Wednesday, September 26, 2007
Continuing our series of responses from various legal luminaries to the question: What is the single best idea for reforming legal education you would offer to Erwin Chemerinsky as he builds the law school at UC-Irvine:
Benjamin H. Barton (Director of Clinical Programs and Associate Professor of Law, University of Tennessee College of Law; Author, Is There a Correlation between Scholarly Productivity, Scholarly Influence and Teaching Effectiveness in American Law Schools? An Empirical Study):
I’m currently writing an essay for a Tennessee Law Review Symposium advocating that law schools adopt the business school case method. Business school cases are generally real life problems. They ask the students to read the files and then perform actual management tasks. The students also generally work in teams and are graded on their actual work throughout the semester. The students thus spend their time learning how to actually manage, instead of only learning dry management theory.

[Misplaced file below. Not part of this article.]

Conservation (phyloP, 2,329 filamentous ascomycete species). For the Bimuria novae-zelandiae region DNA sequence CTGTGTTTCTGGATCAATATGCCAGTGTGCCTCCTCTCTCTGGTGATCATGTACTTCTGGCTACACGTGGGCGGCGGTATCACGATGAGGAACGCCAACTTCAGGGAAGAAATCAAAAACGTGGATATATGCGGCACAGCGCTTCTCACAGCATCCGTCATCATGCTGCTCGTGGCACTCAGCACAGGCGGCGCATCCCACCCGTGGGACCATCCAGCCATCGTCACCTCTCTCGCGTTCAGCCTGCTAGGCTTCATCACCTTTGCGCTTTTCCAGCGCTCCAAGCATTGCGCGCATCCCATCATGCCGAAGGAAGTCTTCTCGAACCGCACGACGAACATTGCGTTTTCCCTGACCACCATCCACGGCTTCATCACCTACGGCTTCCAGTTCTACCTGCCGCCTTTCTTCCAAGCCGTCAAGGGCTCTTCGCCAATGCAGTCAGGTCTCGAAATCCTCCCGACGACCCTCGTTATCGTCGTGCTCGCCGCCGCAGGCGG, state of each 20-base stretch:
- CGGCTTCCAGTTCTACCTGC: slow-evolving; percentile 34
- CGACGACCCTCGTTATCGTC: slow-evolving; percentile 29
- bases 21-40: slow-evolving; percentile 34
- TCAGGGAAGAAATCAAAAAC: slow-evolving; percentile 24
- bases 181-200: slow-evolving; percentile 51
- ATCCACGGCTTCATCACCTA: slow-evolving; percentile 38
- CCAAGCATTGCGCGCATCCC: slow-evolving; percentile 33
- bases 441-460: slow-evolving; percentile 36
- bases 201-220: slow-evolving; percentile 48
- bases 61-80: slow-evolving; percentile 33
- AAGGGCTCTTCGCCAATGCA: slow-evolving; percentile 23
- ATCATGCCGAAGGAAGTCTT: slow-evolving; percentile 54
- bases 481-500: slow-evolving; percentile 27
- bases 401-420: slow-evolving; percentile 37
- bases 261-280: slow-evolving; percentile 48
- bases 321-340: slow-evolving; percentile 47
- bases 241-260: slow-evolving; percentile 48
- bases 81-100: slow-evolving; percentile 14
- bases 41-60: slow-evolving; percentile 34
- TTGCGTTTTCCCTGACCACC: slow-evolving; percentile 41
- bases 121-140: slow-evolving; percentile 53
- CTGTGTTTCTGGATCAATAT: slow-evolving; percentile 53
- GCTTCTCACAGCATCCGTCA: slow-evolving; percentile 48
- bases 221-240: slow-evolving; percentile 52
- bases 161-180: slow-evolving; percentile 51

There are several advantages to the business school case method. The business school case method is much more focused on the actual process of being a business manager. By comparison, the law school case method focuses on the work of judges, not lawyers.
The team aspect of business schools is also preferable to traditional law school classes. Some lawyers practice solo, but a majority work in groups, and working on a team is a necessary (and largely untaught) legal skill. Business schools also give students more regular feedback on their work, because each project/case is graded along the way.
Business school grading is also much more rational than law school grading (and better approximates the experiences of MBA students when they graduate). This is because MBA students are graded on the strength of their actual work, not a single exam at the end of the semester. In sum, trading case methods with MBA programs might vastly improve the first year, and legal education as a whole.